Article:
Bosasa piled up cash in vault for ‘chicken order’ bribes: Agrizzi
Secret video shows big boss counting cash as former exec describes how bribes were used to 'control' people and hush money paid to keep staff quiet
The Zondo commission ventured into the belly of the beast of illicit operations at the controversial Bosasa empire, with video evidence showing wads of cash totalling R1m being counted for the payment of bribes.
The second day of explosive testimony by former Bosasa chief operating officer Angelo Agrizzi focused on a six-minute video secretly recorded inside a vault of the company’s chief executive, Gavin Watson.
The video, recorded in 2017 on a cellphone by Bosasa’s chief financial officer, Andries van Tonder, shows piles of R100 notes stacked on Watson’s desk. Watson is then heard counting the money in bundles of R100,000 totalling R1m.
Agrizzi, an employee at the company from 1999 to 2016, told Judge Raymond Zondo that the discussion between Watson and Van Tonder in the video related to the payment of a bribe to former correctional services CFO Patrick Gillingham.
He said the payment of bribes to those who secured contracts for Bosasa, which has been rebranded African Global Operations, and hush money to staff were made on a monthly basis.
On Wednesday, Agrizzi testified that Bosasa paid between R4m and R6m a month on bribes.
On Thursday, Agrizzi told how millions of rand were stored in the vault and replenished almost weekly because of the number of bribes paid.
“What is the order of chicken today?” was code for the amount of money that had to be restocked. “My hands are pretty bruised from all the years of dropping money in the drop safe,” Agrizzi said.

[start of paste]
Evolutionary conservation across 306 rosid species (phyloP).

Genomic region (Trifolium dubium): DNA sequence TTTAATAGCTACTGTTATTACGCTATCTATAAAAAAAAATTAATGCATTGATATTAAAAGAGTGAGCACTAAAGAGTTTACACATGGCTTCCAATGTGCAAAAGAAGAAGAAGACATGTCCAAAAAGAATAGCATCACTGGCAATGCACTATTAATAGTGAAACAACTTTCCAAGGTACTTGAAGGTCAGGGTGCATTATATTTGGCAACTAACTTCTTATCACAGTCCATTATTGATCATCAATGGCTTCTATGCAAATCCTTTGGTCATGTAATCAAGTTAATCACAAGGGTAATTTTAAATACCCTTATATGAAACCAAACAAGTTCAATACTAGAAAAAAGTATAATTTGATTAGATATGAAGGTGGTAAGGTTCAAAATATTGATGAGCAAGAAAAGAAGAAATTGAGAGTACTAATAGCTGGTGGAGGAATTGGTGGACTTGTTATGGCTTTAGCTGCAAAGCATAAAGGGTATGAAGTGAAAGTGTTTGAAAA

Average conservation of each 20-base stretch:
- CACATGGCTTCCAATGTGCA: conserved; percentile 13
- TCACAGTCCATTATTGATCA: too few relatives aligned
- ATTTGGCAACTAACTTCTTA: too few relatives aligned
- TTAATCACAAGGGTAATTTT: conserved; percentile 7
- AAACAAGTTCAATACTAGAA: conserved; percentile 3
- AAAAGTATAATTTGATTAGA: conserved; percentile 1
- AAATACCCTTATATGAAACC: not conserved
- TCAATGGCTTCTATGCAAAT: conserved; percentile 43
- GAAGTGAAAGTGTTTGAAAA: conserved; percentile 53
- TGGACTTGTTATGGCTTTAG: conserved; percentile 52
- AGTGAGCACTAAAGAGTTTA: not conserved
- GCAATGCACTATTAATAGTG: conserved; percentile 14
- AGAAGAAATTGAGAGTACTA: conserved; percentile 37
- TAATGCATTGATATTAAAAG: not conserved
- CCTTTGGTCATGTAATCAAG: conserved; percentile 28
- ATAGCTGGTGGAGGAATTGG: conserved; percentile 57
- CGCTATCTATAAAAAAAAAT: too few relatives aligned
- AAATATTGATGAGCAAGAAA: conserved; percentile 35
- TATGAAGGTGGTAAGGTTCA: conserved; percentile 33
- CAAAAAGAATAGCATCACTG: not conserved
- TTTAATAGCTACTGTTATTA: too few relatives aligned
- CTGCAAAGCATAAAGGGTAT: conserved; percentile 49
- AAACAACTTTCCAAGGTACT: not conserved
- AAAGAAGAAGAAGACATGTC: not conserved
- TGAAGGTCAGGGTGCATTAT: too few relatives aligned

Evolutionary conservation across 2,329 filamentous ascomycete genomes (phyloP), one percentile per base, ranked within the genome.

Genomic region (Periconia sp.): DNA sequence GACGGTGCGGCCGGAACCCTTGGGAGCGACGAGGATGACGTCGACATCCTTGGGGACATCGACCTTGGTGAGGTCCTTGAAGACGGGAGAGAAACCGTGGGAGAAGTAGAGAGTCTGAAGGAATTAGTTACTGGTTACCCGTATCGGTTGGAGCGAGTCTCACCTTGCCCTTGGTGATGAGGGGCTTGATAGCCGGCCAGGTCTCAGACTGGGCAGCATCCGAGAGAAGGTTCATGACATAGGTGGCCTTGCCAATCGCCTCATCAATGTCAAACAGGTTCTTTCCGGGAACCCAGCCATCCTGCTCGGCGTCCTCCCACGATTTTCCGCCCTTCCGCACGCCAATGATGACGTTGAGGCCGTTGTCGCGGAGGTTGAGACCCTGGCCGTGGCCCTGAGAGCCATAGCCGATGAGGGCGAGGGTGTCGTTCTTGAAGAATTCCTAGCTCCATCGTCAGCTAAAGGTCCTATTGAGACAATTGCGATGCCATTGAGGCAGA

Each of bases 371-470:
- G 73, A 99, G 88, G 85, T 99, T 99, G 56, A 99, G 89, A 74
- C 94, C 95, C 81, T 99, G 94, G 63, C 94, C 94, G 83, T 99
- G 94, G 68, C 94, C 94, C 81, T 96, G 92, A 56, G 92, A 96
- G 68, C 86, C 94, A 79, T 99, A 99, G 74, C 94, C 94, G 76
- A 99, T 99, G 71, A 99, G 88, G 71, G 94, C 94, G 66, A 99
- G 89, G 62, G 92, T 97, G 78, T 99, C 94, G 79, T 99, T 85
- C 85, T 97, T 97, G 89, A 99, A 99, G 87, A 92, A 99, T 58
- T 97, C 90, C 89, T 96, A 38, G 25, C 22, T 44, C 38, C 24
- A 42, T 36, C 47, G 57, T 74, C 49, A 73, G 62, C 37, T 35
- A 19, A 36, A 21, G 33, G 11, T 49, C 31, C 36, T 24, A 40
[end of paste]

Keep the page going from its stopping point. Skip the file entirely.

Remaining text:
Every single contract Bosasa had with the government was “tainted with bribes and corruption”, Agrizzi said. When asked by Zondo if there were any legitimate contracts, Agrizzi said that while all may not have been secured through corrupt means, once they were awarded “someone had to be looked after”.
“You don’t entrap them for life if you pay them once off ... but once you start paying people bribes on a monthly basis for as long as they are there, you control them 100%,” he said.
He related how he and other members of staff received “bonuses” to keep silent about corruption at the company.
“It kind of buys loyalty, you feel important, you caught up in a cult,” said Agrizzi. “Bribery is a trap ... because you raise your standard of living when you get it. As soon as you start complaining about it, it gets taken away.”
He told of the culture of fear and intimidation against those who wanted to stop participating in corrupt practices.
“People would be disposed of ... if you knew too much,” he said, saying there was a “dustbin” for people.
Asked by Zondo to explain what this meant, Agrizzi said: “If you didn’t do what was told to you, you became a problem. You had to leave, salaries were cut. You were told ‘you are white male, you won’t find a job anywhere’.”
He also testified that Watson once called him to a meeting at the Michelangelo Hotel in Sandton with former controversial cop Killer Ximba. He said he was shown a .45 Colt pistol in Ximba’s bag.
Asked by Zondo why he had asked Van Tonder to make the video, Agrizzi said he had to come to the state capture inquiry with solid evidence. He said Watson never signed anything so it was difficult to pin him down for his illicit activities.
“I wanted to tell the country how easy it is to fall into this trap,” said Agrizzi.
The inquiry adjourned after protracted delay following the lunch break owing to a “security situation”. Earlier, Agrizzi raised a concern about security access at the commission, because, he said, he had seen a Bosasa employee, Solomon Segale, standing with a group of policemen.
He said Segale was a former cop and claimed he had used an expired SAPS card to gain access.
Zondo said necessary measures had to be taken to ensure those who came to the commission were safe.
Agrizzi’s testimony will continue on Friday.